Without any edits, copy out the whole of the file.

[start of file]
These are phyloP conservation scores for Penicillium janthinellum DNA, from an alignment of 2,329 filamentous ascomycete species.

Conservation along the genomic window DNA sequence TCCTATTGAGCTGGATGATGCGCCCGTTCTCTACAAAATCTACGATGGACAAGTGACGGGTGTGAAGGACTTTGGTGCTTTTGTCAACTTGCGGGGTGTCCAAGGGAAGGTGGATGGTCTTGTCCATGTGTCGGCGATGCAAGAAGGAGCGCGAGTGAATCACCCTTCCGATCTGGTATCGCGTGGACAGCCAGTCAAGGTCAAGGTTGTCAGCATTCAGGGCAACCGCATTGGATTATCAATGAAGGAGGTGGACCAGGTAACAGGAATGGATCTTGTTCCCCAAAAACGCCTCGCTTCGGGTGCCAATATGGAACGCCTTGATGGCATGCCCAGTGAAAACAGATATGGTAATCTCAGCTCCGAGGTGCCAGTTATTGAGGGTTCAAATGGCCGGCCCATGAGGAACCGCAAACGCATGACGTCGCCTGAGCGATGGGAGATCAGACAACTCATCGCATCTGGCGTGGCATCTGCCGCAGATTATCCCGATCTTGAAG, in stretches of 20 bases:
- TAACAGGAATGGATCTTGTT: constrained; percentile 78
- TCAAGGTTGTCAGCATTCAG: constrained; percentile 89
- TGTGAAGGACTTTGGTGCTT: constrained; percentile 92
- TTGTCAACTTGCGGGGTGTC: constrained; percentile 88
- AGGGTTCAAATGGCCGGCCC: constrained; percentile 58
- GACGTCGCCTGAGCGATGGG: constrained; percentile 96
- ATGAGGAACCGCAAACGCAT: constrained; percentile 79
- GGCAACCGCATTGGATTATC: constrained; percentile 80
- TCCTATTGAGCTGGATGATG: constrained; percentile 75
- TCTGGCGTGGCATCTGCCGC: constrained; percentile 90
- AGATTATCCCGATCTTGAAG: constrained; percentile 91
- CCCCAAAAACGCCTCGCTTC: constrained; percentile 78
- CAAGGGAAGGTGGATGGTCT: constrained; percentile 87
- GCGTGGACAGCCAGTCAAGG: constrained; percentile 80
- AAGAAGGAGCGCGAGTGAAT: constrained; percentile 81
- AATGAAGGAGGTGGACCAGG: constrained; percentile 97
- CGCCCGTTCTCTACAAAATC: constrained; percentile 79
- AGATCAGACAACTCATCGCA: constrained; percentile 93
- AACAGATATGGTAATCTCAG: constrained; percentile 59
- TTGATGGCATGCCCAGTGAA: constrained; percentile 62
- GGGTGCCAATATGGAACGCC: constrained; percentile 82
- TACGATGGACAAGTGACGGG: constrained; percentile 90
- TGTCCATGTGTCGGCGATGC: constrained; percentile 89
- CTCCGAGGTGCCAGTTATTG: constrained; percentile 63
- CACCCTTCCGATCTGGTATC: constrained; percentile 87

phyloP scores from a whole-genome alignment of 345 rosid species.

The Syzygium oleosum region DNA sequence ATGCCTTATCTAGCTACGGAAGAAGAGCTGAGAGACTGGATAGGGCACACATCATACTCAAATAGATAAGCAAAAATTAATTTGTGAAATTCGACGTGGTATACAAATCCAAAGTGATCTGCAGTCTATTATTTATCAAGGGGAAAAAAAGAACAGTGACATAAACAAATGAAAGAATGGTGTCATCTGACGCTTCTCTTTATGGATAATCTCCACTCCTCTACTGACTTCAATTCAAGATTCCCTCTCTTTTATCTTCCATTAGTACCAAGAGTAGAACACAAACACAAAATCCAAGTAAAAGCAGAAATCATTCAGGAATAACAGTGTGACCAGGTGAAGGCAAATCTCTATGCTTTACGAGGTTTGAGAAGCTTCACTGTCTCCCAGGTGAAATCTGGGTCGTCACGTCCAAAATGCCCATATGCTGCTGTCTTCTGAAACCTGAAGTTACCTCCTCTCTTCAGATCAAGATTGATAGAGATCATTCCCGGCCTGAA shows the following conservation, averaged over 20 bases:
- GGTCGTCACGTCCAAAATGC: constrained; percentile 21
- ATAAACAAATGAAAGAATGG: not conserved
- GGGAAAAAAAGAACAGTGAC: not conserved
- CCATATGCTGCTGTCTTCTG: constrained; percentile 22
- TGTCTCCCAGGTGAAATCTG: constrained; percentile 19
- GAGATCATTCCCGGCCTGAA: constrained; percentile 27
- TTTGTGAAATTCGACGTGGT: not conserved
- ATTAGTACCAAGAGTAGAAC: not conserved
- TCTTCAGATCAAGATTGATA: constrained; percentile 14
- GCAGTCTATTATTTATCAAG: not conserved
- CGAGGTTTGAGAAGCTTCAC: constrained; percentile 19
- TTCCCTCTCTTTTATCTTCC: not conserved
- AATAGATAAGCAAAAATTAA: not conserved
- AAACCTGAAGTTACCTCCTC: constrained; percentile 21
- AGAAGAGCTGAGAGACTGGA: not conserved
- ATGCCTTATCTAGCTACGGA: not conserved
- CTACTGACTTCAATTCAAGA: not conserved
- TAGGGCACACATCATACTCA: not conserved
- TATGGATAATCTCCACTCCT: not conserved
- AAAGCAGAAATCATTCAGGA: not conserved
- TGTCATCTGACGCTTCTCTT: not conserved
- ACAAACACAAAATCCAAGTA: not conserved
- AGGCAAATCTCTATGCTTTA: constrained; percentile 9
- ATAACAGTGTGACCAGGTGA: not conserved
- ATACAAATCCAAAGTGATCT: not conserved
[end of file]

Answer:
These are phyloP conservation scores for Penicillium janthinellum DNA, from an alignment of 2,329 filamentous ascomycete species.

Conservation along the genomic window DNA sequence TCCTATTGAGCTGGATGATGCGCCCGTTCTCTACAAAATCTACGATGGACAAGTGACGGGTGTGAAGGACTTTGGTGCTTTTGTCAACTTGCGGGGTGTCCAAGGGAAGGTGGATGGTCTTGTCCATGTGTCGGCGATGCAAGAAGGAGCGCGAGTGAATCACCCTTCCGATCTGGTATCGCGTGGACAGCCAGTCAAGGTCAAGGTTGTCAGCATTCAGGGCAACCGCATTGGATTATCAATGAAGGAGGTGGACCAGGTAACAGGAATGGATCTTGTTCCCCAAAAACGCCTCGCTTCGGGTGCCAATATGGAACGCCTTGATGGCATGCCCAGTGAAAACAGATATGGTAATCTCAGCTCCGAGGTGCCAGTTATTGAGGGTTCAAATGGCCGGCCCATGAGGAACCGCAAACGCATGACGTCGCCTGAGCGATGGGAGATCAGACAACTCATCGCATCTGGCGTGGCATCTGCCGCAGATTATCCCGATCTTGAAG, in stretches of 20 bases:
- TAACAGGAATGGATCTTGTT: constrained; percentile 78
- TCAAGGTTGTCAGCATTCAG: constrained; percentile 89
- TGTGAAGGACTTTGGTGCTT: constrained; percentile 92
- TTGTCAACTTGCGGGGTGTC: constrained; percentile 88
- AGGGTTCAAATGGCCGGCCC: constrained; percentile 58
- GACGTCGCCTGAGCGATGGG: constrained; percentile 96
- ATGAGGAACCGCAAACGCAT: constrained; percentile 79
- GGCAACCGCATTGGATTATC: constrained; percentile 80
- TCCTATTGAGCTGGATGATG: constrained; percentile 75
- TCTGGCGTGGCATCTGCCGC: constrained; percentile 90
- AGATTATCCCGATCTTGAAG: constrained; percentile 91
- CCCCAAAAACGCCTCGCTTC: constrained; percentile 78
- CAAGGGAAGGTGGATGGTCT: constrained; percentile 87
- GCGTGGACAGCCAGTCAAGG: constrained; percentile 80
- AAGAAGGAGCGCGAGTGAAT: constrained; percentile 81
- AATGAAGGAGGTGGACCAGG: constrained; percentile 97
- CGCCCGTTCTCTACAAAATC: constrained; percentile 79
- AGATCAGACAACTCATCGCA: constrained; percentile 93
- AACAGATATGGTAATCTCAG: constrained; percentile 59
- TTGATGGCATGCCCAGTGAA: constrained; percentile 62
- GGGTGCCAATATGGAACGCC: constrained; percentile 82
- TACGATGGACAAGTGACGGG: constrained; percentile 90
- TGTCCATGTGTCGGCGATGC: constrained; percentile 89
- CTCCGAGGTGCCAGTTATTG: constrained; percentile 63
- CACCCTTCCGATCTGGTATC: constrained; percentile 87

phyloP scores from a whole-genome alignment of 345 rosid species.

The Syzygium oleosum region DNA sequence ATGCCTTATCTAGCTACGGAAGAAGAGCTGAGAGACTGGATAGGGCACACATCATACTCAAATAGATAAGCAAAAATTAATTTGTGAAATTCGACGTGGTATACAAATCCAAAGTGATCTGCAGTCTATTATTTATCAAGGGGAAAAAAAGAACAGTGACATAAACAAATGAAAGAATGGTGTCATCTGACGCTTCTCTTTATGGATAATCTCCACTCCTCTACTGACTTCAATTCAAGATTCCCTCTCTTTTATCTTCCATTAGTACCAAGAGTAGAACACAAACACAAAATCCAAGTAAAAGCAGAAATCATTCAGGAATAACAGTGTGACCAGGTGAAGGCAAATCTCTATGCTTTACGAGGTTTGAGAAGCTTCACTGTCTCCCAGGTGAAATCTGGGTCGTCACGTCCAAAATGCCCATATGCTGCTGTCTTCTGAAACCTGAAGTTACCTCCTCTCTTCAGATCAAGATTGATAGAGATCATTCCCGGCCTGAA shows the following conservation, averaged over 20 bases:
- GGTCGTCACGTCCAAAATGC: constrained; percentile 21
- ATAAACAAATGAAAGAATGG: not conserved
- GGGAAAAAAAGAACAGTGAC: not conserved
- CCATATGCTGCTGTCTTCTG: constrained; percentile 22
- TGTCTCCCAGGTGAAATCTG: constrained; percentile 19
- GAGATCATTCCCGGCCTGAA: constrained; percentile 27
- TTTGTGAAATTCGACGTGGT: not conserved
- ATTAGTACCAAGAGTAGAAC: not conserved
- TCTTCAGATCAAGATTGATA: constrained; percentile 14
- GCAGTCTATTATTTATCAAG: not conserved
- CGAGGTTTGAGAAGCTTCAC: constrained; percentile 19
- TTCCCTCTCTTTTATCTTCC: not conserved
- AATAGATAAGCAAAAATTAA: not conserved
- AAACCTGAAGTTACCTCCTC: constrained; percentile 21
- AGAAGAGCTGAGAGACTGGA: not conserved
- ATGCCTTATCTAGCTACGGA: not conserved
- CTACTGACTTCAATTCAAGA: not conserved
- TAGGGCACACATCATACTCA: not conserved
- TATGGATAATCTCCACTCCT: not conserved
- AAAGCAGAAATCATTCAGGA: not conserved
- TGTCATCTGACGCTTCTCTT: not conserved
- ACAAACACAAAATCCAAGTA: not conserved
- AGGCAAATCTCTATGCTTTA: constrained; percentile 9
- ATAACAGTGTGACCAGGTGA: not conserved
- ATACAAATCCAAAGTGATCT: not conserved